If I can add one more personal note to this post, let me leave you with this thought:  you are more than your situation. What looks hopeless or overwhelming now can change and quicker than you know. Hang in there!

20 Comments

  1. Jody

    I love this post! I love all of the reminders and especially “5 things to remember when you’re situation isn’t simple.”

    I hope that the next generation of kids is raised with more awareness of self-care than my generation was. If we don’t take good care of ourselves we cannot take care of others or our jobs well.

    “Remember that one person’s simple might well be another person’s complicated. It’s okay to step away from things that don’t work for you and your family so that you can find what does work.”

  2. Juanita

    “…the idea of living within your means is sometimes about more than money. Your emotions and your time are also valuable commodities.”

    “…I’m not high maintenance BUT (and this is a big one) that doesn’t mean I’m no maintenance.”

    “We are human, and flawed goes with the territory. But so does beauty, friends! And loving your flawed, beautiful life in the face of whatever challenges are in front of you seems to me like a task – even an art form – worth pursuing.”

    I think these are those subtle things that are extremely easy to overlook (for years). You brought them out so eloquently!! Thanks!

  3. Lisa

    Thank you! This was a very timely message for me this morning. 🙂

  4. Shawna@nottheformerthings.com

    So beautifully said. Thank you for just saying it – we might desire to live simply, but sometimes life just isn’t simple.
    I will be creating my own wellness recipe. I just love the idea of reminding myself of the things I need to be settled.
    Shawna

  5. Lauren

    Thank you for this. After my miscarriage last year and then watching my best friend with her beautiful brand new baby today, being gentle to myself is a necessity to ensure the survival of my family right now. I’m glad to have these simple to-dos, because they give an easy focus for how to work through it until things are a little sunnier. Wishing you strength – Lauren

    • Ellen Russell

      I’m so sorry for your loss Lauren! After I miscarried, several friends from church gave birth right around her due date. It was so tough. Definitely be gentle to yourself and hang in there.

  6. Absolutely Tara

    This is a great post and I love all the advice. It is obviously born from the humility of experience. I am with you on the “keep the smell away” mantra when everything is overwhelming and choices have to be made. Thank your for sharing. Great piece.

    -Tara

  7. monique zing

    Hello everyone!
    This post is what I needed! Thank you for your kind words! It is because of you that I am alive today!

    Monique

  8. Miriam B

    I just took on a 2nd part-time job in addition to grad school, owning a dog, and being married. I really appreciated this post and the encouragement to simplify where I can. It’s so hard to give myself grace sometimes.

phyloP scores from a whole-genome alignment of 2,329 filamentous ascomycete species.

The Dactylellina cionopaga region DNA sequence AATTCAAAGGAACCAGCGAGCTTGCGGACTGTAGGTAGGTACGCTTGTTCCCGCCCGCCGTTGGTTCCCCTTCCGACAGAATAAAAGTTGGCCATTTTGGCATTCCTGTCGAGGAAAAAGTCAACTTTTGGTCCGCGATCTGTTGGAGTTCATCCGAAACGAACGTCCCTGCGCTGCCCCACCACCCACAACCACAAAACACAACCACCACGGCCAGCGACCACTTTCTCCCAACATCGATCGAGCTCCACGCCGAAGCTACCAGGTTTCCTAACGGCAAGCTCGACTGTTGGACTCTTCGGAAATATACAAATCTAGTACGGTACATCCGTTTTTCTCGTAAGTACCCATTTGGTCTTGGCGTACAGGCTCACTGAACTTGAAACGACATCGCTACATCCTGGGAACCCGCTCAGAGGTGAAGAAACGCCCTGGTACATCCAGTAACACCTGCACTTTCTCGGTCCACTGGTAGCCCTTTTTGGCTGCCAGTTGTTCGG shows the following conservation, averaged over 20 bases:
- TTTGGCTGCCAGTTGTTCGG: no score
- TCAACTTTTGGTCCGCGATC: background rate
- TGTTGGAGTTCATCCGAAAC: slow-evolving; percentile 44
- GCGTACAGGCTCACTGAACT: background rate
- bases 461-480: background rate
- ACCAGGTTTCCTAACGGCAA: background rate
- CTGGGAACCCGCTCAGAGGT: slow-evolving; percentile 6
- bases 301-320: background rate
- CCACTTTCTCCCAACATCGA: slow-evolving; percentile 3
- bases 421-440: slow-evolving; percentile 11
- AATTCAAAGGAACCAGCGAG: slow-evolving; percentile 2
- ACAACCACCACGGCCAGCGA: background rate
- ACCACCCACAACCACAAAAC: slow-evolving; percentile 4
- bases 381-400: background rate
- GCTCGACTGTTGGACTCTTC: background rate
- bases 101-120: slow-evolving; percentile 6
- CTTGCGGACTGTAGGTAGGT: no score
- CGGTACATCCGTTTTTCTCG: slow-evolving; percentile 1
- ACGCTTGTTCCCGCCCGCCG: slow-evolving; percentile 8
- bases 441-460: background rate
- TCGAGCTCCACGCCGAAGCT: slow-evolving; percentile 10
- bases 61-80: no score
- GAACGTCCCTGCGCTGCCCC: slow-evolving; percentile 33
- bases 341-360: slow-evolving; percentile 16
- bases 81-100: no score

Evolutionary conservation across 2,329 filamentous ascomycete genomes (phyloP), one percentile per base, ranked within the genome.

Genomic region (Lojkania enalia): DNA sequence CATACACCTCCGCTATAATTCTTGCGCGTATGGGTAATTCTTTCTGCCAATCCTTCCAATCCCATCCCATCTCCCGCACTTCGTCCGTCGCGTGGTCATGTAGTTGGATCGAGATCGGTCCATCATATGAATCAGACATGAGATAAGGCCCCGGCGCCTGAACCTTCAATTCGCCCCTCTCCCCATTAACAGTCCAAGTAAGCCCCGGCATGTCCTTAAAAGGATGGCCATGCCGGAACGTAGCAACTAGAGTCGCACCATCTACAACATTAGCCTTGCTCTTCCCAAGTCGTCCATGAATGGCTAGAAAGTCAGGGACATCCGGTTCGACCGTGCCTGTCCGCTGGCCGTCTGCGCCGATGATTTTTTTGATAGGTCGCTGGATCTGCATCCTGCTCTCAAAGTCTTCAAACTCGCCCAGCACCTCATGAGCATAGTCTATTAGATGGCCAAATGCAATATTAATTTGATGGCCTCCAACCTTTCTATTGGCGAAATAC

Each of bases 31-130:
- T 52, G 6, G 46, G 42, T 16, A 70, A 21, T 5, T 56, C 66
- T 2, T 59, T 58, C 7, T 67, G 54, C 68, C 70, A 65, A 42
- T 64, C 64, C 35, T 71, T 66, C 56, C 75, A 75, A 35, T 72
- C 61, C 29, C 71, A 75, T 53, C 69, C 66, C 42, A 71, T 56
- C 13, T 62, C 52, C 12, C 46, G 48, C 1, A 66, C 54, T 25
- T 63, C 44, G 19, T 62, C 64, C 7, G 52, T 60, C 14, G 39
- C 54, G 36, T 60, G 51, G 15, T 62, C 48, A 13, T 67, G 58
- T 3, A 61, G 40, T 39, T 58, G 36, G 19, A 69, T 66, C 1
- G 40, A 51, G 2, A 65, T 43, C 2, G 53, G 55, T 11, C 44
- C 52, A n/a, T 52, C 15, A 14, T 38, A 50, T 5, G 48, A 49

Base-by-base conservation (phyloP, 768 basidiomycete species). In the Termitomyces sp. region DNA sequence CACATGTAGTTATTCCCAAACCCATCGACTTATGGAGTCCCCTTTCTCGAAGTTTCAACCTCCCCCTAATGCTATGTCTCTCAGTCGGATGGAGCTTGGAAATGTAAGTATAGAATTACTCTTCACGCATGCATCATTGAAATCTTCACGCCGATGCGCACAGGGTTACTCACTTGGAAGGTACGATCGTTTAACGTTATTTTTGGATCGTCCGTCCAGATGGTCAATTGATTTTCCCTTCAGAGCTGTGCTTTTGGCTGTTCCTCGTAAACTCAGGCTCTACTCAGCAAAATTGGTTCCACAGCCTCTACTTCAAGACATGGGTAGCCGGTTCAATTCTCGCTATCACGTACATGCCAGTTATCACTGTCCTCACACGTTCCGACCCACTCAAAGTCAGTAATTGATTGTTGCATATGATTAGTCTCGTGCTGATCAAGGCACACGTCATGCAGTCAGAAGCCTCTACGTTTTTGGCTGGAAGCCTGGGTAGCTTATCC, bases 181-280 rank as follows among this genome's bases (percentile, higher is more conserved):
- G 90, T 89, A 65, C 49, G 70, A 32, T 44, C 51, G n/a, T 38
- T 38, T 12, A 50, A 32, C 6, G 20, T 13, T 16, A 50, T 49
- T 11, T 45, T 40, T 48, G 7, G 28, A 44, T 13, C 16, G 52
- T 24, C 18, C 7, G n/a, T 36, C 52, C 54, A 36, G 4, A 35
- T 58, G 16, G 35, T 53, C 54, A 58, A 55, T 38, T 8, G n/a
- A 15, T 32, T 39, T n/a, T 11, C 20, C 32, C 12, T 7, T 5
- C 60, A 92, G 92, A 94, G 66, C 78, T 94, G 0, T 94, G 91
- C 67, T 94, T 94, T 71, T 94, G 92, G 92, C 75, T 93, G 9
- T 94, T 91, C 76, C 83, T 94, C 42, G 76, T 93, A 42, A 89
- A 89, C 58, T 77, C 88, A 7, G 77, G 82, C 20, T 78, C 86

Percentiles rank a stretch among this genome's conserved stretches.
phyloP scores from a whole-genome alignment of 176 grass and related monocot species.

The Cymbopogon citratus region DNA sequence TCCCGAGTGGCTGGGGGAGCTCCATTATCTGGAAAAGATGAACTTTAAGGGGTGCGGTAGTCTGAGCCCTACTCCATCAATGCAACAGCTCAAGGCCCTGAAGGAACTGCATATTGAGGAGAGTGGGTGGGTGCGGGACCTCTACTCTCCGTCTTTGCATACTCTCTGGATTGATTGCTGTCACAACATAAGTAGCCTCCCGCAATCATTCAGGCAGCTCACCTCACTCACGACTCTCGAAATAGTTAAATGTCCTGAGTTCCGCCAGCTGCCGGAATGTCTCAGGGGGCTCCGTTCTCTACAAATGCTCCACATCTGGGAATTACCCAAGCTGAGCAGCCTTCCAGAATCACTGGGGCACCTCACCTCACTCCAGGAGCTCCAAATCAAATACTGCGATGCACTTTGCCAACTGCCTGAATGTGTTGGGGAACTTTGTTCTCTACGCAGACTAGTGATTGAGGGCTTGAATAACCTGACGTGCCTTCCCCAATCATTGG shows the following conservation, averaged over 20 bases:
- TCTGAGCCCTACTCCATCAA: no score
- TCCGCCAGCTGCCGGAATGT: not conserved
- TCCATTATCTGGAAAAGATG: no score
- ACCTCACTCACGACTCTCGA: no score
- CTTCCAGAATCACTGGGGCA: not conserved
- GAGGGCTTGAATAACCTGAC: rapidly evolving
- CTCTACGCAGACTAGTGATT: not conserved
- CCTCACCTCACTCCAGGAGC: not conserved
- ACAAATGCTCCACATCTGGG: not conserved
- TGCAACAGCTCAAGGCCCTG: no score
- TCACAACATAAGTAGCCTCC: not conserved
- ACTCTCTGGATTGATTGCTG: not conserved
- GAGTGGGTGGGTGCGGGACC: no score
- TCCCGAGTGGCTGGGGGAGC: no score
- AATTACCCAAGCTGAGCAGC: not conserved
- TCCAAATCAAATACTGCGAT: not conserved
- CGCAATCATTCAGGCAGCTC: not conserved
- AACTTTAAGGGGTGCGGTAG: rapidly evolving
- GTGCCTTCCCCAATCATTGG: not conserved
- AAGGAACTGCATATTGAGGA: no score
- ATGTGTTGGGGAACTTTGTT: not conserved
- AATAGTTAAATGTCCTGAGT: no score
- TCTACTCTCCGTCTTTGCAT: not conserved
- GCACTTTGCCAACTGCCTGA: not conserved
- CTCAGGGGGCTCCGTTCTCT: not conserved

9. joanna

    I like the idea of a recipe of what you need. That’s a great way to,look at it.

  10. Ellen Russell

    Thanks for this encouragement today! And I loved how you said that just because you’re not high maintenance doesn’t mean you’re not “no maintenance.”

    • Juanita

      I loved that too. I grew up with a mantra of spending extra time on your looks was not utilitarian, for the spoiled girls with too much time on their hands and with the take home message that your priorities aren’t quite right if you do that (not sure that was the intent but it was the message received). Recently, I’ve had a rare, comprehensive opportunity to do “spring cleaning” on habits and this came up. I love how Kara stated it so eloquently….

  11. Mandi

    This is fantastic!

  12. Eileen

    Thank you for this. I’ve enjoyed your posts so much.

  13. Naomi Byler

    This is wonderfully encouraging, and just what I need right now. Thank you.

  14. Rachel

    Thanks for this.

  15. Ally

    This was great!

    Thanks for sharing the simple non-suppers link too! Whenever my hubby is out in the evening I lose all motivation, but still feel guilty… that had some great ideas.

  16. Beth

    #4…YES!!!! I am by no means a person who has to have 12 spa treatments a week and spend 2 hours getting ready every morning but if I want a pedicure once a month and it makes me feel good, I want to do it without someone saying “Oh it must be nice”. IT IS NICE…that’s the whole point right?

  17. Erica Layne

    LOVED this, Kara. I WISH it always felt simple to live simply, but yes, in this chaotic world it really isn’t.

    And I am all about “the why.” Thanks!

  18. Sarah Westphal

    I absolutely loved this post Kara. You are very encouraging and inspiring. Thanks for sharing 🙂